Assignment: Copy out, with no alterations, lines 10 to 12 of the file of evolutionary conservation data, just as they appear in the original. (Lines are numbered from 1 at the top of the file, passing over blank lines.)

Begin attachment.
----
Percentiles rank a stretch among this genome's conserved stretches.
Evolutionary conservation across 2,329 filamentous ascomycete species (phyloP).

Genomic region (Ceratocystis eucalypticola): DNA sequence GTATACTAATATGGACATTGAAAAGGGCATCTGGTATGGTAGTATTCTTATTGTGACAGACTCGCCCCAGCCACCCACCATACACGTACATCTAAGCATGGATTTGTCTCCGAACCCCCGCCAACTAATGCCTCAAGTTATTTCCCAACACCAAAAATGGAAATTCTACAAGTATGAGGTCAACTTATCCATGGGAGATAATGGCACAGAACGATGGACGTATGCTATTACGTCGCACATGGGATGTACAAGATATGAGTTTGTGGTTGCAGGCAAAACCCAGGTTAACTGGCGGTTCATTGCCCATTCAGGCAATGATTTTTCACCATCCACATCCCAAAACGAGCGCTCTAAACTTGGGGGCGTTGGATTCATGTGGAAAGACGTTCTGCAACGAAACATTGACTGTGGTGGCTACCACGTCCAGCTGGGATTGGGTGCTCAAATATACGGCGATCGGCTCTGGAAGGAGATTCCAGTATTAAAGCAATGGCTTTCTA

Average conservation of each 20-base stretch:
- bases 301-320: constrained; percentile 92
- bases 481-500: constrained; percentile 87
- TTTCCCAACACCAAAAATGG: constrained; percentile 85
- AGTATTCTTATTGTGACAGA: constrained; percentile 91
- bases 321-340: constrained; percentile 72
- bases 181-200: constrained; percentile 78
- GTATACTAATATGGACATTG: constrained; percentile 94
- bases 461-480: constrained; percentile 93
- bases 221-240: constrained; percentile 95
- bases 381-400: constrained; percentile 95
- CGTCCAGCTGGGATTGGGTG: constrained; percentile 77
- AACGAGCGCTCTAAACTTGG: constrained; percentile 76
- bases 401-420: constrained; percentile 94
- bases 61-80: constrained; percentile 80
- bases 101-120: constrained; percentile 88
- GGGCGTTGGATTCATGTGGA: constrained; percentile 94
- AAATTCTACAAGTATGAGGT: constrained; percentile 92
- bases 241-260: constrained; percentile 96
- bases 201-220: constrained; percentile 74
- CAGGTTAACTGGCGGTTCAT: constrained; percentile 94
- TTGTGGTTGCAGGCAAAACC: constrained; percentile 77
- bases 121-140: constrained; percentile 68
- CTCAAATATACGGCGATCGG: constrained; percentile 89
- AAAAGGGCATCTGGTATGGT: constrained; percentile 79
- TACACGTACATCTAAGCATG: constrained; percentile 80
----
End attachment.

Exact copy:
- bases 181-200: constrained; percentile 78
- GTATACTAATATGGACATTG: constrained; percentile 94
- bases 461-480: constrained; percentile 93